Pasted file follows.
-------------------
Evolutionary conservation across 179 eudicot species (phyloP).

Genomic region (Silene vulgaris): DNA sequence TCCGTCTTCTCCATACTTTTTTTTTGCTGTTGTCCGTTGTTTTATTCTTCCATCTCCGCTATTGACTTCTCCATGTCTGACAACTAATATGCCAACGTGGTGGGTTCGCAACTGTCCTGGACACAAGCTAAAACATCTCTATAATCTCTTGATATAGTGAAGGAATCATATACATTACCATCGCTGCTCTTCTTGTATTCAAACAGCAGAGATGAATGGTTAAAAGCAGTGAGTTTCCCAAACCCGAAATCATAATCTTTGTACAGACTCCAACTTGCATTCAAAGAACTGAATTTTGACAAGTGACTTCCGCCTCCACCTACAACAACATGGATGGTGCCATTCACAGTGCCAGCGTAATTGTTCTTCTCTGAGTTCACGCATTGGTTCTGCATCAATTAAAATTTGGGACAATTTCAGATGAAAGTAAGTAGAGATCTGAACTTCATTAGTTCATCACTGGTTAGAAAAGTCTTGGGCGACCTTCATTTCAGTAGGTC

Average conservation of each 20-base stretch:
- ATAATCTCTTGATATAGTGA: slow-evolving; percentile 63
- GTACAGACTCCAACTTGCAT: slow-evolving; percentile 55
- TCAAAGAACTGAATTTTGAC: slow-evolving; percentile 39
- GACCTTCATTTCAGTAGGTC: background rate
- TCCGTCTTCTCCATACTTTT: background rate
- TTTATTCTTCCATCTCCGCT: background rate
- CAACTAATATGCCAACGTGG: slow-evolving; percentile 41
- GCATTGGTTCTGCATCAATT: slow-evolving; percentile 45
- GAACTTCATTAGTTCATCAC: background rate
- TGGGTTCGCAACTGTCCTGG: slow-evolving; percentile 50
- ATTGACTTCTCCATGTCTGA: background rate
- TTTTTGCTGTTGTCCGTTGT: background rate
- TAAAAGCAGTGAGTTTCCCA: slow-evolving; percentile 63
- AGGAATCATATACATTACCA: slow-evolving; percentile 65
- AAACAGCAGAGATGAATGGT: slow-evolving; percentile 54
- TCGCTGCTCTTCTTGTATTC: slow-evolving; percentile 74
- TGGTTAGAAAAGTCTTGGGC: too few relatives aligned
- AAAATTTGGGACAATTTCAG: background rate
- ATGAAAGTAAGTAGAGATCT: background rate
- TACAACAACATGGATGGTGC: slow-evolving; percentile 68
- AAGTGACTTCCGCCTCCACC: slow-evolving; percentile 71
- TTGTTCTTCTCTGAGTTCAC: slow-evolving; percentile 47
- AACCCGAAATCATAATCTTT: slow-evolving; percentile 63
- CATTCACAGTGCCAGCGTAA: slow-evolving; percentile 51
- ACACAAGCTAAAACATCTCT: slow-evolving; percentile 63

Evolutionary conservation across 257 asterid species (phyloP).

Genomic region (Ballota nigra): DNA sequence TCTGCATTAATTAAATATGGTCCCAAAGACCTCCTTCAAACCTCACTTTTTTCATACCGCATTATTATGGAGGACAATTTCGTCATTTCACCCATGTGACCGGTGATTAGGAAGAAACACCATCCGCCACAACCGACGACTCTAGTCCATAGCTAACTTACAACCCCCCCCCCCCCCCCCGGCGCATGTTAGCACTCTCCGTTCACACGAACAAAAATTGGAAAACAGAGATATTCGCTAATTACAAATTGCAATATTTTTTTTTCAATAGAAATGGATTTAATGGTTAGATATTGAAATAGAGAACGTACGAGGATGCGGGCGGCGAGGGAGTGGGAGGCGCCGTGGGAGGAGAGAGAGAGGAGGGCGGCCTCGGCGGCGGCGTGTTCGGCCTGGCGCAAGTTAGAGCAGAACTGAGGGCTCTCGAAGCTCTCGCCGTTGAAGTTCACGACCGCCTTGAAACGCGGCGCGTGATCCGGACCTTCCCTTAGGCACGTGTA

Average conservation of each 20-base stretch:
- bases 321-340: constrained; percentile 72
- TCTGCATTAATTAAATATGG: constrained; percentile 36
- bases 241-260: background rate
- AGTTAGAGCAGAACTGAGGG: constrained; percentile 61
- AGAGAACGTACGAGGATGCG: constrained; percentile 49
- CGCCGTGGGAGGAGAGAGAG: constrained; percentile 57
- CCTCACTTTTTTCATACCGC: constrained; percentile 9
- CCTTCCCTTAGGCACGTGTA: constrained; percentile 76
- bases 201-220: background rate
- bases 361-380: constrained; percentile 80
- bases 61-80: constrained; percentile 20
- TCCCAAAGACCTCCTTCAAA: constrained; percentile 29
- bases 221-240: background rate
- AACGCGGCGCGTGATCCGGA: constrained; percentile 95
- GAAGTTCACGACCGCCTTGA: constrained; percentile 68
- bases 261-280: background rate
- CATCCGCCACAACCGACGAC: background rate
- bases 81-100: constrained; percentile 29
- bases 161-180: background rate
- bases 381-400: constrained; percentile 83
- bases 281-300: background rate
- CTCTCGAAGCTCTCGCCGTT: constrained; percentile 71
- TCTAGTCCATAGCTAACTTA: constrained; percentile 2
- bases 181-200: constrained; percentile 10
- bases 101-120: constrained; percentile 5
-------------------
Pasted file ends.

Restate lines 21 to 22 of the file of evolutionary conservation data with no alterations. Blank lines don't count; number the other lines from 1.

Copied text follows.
- AAAATTTGGGACAATTTCAG: background rate
- ATGAAAGTAAGTAGAGATCT: background rate